Back | Programme Area: Governance (2000 - 2009), Social Policy and Development (2000 - 2009)
Democratization and Social Policy Development in Advanced Capitalist Societies (Draft)
In a number of works stretching back twenty five years, Stephens and his co-authors have argued that similar social, political, and historical factors are behind the development of political democracy and generous and redistributive social policy (Stephens 1979, 1989, 1995; Rueschemeyer, Stephens, and Stephens 1992, Huber, Rueschemeyer, and Stephens 1993, 1997; Huber, Ragin, and Stephens 1993; Huber and Stephens, 1999, 2001; Stephens and Kümmel 2002, Bradley et al. 2003). While the factors leading to democracy and generous social policy are not identical, they are sufficiently similar to suggest that a relatively unified theory can explain both sets of social change. In this essay, the author reconsiders the development of democracy and social policy in western advanced capitalist democracies, primarily focusing on the period 1870 to 1950. Stephens extend the above work in three ways. For the historical development of democracy, he answers the leading critiques of capitalist development and democracy and adjusts the previous explanation of these developments accordingly. Second, most of Stephens work with Evelyne Huber on the development of welfare states has focused on post World War II period. Here the analysis of this earlier period is extended, relying heavily on Hick's (1999) award winning book, the only work, which covers all of the countries covered here. Third, in the analysis of the development of the welfare state, the author examines not only the extent to which democratization and social policy development shared common causes but also the extent to which they can be considered mutually reinforcing processes.
Following the analytic strategy of Rueschemeyer, Stephens, and Stephens, the author examines the universe of cases that fits the selection criteria, which are partly analytic and partly practical as the other possible cases are covered by other authors in the UNRISD project. The analytic criteria for choosing these countries has been that (1) they were developed capitalist democracies as of 1950, and (2) they were stable regimes (which we know only in retrospect). Given this papers focused on "western" societies, Japan and also Eastern Europe, which are covered in other essays, are excluded. There is a second analytic reason to exclude Eastern Europe. As Ertman (1998) has pointed out, the dynamics of democratization are different in the countries, which were created out of the ashes of the imperial regimes of Russia, Germany, and Austria-Hungary. Thus, Finland and Austria are excluded from the analysis as well as the Eastern European states which fell under Soviet domination after World War II. For a similar reason, Ireland is excluded. Portugal, Greece, and Spain, which were not stable democracies in 1950 and are also covered in another essay, are also excluded. The countries included in the analysis are 10 countries in Western Europe; Belgium, Denmark, France, Germany, Italy, Netherlands, Norway, Sweden, Switzerland, and the United Kingdom; and the four British settler colonies; Australia, Canada, New Zealand, and the United States. Democratization and breakdown in Austria, Finland, and Spain are covered in Stephens (1989); Austria and Spain in Rueschemeyer, Stephens and Stephens (1992); and Austria, Czechoslovakia, Estonia, Finland, Greece, Hungary, Poland, Portugal, and Spain in Stephens and Kümmel (2002). Social policy development in Austria and Finland is covered in Huber and Stephens (2001).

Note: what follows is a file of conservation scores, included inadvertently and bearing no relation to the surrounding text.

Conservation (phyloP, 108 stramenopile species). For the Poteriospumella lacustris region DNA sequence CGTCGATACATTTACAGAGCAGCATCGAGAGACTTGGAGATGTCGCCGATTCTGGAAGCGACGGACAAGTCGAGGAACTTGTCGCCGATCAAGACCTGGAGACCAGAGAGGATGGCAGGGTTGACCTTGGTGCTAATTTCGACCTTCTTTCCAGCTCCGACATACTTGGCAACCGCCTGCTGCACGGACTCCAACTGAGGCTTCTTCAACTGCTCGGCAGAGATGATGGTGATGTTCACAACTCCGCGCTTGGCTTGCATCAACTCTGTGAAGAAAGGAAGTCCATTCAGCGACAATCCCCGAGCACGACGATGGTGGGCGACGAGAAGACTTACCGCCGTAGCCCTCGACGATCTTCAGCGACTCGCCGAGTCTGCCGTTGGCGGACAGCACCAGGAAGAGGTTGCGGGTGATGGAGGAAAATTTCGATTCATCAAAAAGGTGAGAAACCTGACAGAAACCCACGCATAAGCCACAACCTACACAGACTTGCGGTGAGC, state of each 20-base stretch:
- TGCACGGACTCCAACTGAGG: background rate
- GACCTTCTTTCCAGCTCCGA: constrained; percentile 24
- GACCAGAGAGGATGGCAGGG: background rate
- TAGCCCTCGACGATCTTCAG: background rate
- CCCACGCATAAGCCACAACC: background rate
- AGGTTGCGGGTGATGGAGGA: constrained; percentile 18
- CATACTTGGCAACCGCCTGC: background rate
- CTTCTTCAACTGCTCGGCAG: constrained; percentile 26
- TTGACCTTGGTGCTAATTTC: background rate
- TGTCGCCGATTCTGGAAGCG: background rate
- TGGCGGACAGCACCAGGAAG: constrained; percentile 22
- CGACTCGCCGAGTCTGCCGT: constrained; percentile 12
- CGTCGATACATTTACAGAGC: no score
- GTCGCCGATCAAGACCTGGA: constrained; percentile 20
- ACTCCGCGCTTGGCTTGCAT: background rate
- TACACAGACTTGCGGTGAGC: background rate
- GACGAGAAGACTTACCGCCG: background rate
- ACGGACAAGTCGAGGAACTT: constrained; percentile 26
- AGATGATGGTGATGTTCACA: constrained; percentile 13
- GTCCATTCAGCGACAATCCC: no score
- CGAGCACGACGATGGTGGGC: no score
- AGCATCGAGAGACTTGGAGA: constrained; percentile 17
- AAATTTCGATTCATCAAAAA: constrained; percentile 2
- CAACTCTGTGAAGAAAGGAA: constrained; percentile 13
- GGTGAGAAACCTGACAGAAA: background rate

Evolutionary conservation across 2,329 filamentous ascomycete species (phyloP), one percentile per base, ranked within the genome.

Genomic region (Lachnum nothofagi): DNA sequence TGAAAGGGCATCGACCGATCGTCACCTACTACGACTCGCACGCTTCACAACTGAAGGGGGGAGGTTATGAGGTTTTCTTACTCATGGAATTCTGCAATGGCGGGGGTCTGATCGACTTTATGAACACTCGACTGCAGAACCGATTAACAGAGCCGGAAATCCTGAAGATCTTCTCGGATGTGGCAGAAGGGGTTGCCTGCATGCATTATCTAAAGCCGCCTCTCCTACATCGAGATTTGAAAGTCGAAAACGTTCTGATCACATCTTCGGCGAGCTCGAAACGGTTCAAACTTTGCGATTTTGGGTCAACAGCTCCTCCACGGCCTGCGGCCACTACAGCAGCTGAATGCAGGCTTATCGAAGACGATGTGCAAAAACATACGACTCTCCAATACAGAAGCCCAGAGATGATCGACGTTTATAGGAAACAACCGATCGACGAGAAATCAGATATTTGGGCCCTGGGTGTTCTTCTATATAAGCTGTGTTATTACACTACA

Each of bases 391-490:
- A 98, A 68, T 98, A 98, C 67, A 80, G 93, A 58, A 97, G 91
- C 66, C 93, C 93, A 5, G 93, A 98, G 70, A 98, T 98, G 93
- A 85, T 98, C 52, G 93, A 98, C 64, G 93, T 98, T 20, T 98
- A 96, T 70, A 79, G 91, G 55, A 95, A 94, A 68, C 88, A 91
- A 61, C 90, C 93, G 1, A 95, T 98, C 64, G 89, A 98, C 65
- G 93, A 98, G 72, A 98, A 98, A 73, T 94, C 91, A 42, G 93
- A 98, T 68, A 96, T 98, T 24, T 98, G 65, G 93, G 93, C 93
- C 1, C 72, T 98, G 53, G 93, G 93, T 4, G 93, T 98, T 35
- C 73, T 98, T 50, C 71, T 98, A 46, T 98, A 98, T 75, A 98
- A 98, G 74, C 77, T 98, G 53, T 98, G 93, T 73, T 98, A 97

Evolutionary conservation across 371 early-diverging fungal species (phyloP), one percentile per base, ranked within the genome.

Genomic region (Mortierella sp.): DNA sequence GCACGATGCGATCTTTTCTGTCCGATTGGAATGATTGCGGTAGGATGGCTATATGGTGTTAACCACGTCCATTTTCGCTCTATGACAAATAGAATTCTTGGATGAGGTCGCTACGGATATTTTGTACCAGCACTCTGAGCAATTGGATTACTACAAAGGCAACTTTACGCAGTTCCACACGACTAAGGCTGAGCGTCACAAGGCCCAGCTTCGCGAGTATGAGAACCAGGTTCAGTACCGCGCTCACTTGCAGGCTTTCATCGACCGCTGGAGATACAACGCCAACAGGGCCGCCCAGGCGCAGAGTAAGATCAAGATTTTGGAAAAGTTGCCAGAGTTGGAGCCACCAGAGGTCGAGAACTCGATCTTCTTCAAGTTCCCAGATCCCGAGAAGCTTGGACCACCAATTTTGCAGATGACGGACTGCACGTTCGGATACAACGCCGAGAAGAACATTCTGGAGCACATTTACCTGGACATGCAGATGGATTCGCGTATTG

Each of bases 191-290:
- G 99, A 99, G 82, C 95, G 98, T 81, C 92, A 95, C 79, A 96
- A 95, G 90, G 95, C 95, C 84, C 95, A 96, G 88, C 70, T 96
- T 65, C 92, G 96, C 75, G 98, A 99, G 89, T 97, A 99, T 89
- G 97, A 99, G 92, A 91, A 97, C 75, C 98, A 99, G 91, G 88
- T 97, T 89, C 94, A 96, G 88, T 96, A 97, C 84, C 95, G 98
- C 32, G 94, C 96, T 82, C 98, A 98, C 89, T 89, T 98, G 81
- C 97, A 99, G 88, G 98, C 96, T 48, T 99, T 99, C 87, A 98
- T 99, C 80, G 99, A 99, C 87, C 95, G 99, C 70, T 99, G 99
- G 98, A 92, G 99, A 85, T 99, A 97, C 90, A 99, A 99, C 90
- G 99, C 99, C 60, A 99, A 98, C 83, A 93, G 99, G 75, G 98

The period is chosen for analytic reasons. At the initial date, none of these countries had initiated any of the social policies, which are generally thought to constitute the modern welfare state. In Europe, only Switzerland was democratic by the conventional definitions of democracy. For France, Switzerland, Britain, and the British settler colonies, the author do extend the analysis of democratization back into the nineteenth century since developments in that period are an essential part of the explanation of the political outcome. In the initial two sections of the essay, Stephens present the theories of democratic development and social policy development that he and his collaborating researchers represents. The third and fourth sections cover the development of democracy in Europe and the British settler colonies respectively. The fifth, sixth, and seventh sections cover the development of social policy in both regions up to 1920, in the interwar period, and the immediate post World War II period respectively.